### General information

Part III is designed as a year where you make the transition from undergraduate to independent learner. As such, it is an intensive and demanding course, which is intended for advanced mathematics students with a high level of self-motivation and the capacity for independent study.

The expectation is that most students will handle the amount and depth of mathematical learning required without further assistance. There is not as much formal support in Part III as in the first three years of the Cambridge undergraduate course, but there are many informal opportunities for support for Part III students. This informal support takes the form of events such aspreparatory workshops, study groups and the Part III seminar series. It is recommended that Part III students make full use of this support. See the *Academic Support** *section of the current student webpage.

The Part III cohort is a large and diverse group and contains some of the best mathematicians from all over the world. Students enjoy interacting with other like-minded bright minds, and typically meet future friends and colleagues among their peers. The size of the year group means that there is limited opportunity for individual contact with senior members of the department.

Feedback shows that many students enjoy the breadth and depth of courses, the interaction with their fellow Part III students, the opportunity to practice giving a talk in the Part III Seminar Series, and the process of writing an essay. Such an essay is often the student’s first foray into reading research papers and producing an extended piece of mathematical writing, and is a large contributor to the transition to independent work.

Potential applicants should bear in mind that the assessment for Part III is mainly exam-based, with the option of replacing one course (out of typically 5 to 7) with an essay. All exams are taken at the end of the year. There is no assessed course-work throughout the year.

As a guideline of whether you have the correct mathematical background for the area of courses you would intend to study in Part III, we recommend that you check yourself on the "Reality checks" provided on the *Advice by subject area *of our* How to prepare for Part III* pages, where available.

The *Course Specification* document will also give you more information on what to expect from Part III.

**Academic Entrance Requirements**

The MASt/MMath is a mathematically challenging and intensive course for well-qualified students with a high level of independence and self motivation. The minimum entry requirement for non-Cambridge graduates is normally a UK first class honours degree in mathematics, physics, engineering, or statistics, or an equivalent qualification. If you are currently studying at a non-UK institution you can use the University International Qualifications Directory to look up international equivalencies. Candidates from within Cambridge should see here.

### Course Structure

Part III is a 9 month taught masters course, leading to an MMath degree for those students who are undergraduates at Cambridge, and to an MASt (Master of Advanced Study) for students who join from other universities. As a taught masters course, the main emphasis is on lecture courses, and assessment is almost entirely based on exams, which are taken at the end of the academic year starting in the last week of May. The standard graduation dates for successful candidates are in June and July.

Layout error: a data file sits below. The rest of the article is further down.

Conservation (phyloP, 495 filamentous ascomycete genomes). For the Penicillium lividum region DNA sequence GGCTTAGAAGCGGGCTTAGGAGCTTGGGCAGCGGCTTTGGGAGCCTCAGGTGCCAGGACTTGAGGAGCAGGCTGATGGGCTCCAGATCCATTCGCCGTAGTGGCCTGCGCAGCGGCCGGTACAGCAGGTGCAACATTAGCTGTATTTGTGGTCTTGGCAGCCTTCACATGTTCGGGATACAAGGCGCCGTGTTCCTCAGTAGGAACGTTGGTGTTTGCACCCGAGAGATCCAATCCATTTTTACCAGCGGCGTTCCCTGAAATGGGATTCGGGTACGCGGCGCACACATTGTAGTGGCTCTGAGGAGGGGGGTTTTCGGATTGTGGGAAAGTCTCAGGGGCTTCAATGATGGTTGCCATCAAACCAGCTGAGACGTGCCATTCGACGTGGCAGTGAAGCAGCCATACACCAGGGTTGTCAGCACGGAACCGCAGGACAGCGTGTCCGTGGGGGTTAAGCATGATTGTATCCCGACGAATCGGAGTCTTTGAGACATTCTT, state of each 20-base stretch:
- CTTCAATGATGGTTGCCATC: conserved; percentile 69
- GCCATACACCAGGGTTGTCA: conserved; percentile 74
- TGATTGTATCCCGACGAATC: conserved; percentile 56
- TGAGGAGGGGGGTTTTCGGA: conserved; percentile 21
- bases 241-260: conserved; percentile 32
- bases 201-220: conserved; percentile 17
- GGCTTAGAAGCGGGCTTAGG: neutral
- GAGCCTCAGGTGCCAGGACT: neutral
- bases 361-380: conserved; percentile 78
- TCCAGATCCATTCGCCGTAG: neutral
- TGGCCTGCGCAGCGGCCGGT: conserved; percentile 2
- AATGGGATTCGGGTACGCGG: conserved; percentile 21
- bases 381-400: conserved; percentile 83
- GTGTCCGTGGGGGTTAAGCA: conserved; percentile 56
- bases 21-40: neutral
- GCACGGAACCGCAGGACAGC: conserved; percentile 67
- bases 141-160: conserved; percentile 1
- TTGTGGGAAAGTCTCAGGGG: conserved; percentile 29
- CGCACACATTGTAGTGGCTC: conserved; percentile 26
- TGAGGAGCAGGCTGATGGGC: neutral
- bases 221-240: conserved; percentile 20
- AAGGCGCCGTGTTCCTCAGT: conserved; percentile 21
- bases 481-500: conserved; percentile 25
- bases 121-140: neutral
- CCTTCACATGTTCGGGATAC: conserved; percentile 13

The academic year is split into three terms, with 8 weeks of lectures each in Michaelmas Term (October to early December) and Lent Term (mid January to mid March), and 4 weeks of (often non-examinable) lectures in Easter Term (starting mid April). Lectures take place mainly in the morning from Monday to Saturday. Examinations usually begin in late May, and are scheduled over a period of about two weeks.

Students prepare between six and nine lecture courses for examination (typically five to seven). These lecture courses may be selected from the wide range offered by both Mathematics Departments, and students may freely mix courses offered by either Department. Most courses are self-contained. As an alternative to one lecture course, an essay may be submitted. A Part III essay is not usually expected to be original research, (although it can be, particularly in some of the areas of applied mathematics), but a good first step in learning skills needed for a future in research. The deadline for such an essay is early in Easter Term, near the end of April. The examinations are either two or three hours per paper, depending on the subject. Examination results are usually released in mid June, and the pass grades are Pass with Honours, Pass with Merit, and Pass with Distinction. A Merit is the equivalent of a First Class in other Parts of the Mathematical Tripos. Approximately 40% of the cohort achieves a Distinction.

Please note that the Cambridge Summer Research in Mathematics Programme is not a part of the Part III course. This programme is offered as an exciting opportunity **after** Part III, with the limited places available being distributed after an application process.

### Postgraduate Open Day 2018

The Faculty will be involved in the University's Postgraduate Open Day on Friday 2 November 2018. Click here for further information and a timetable.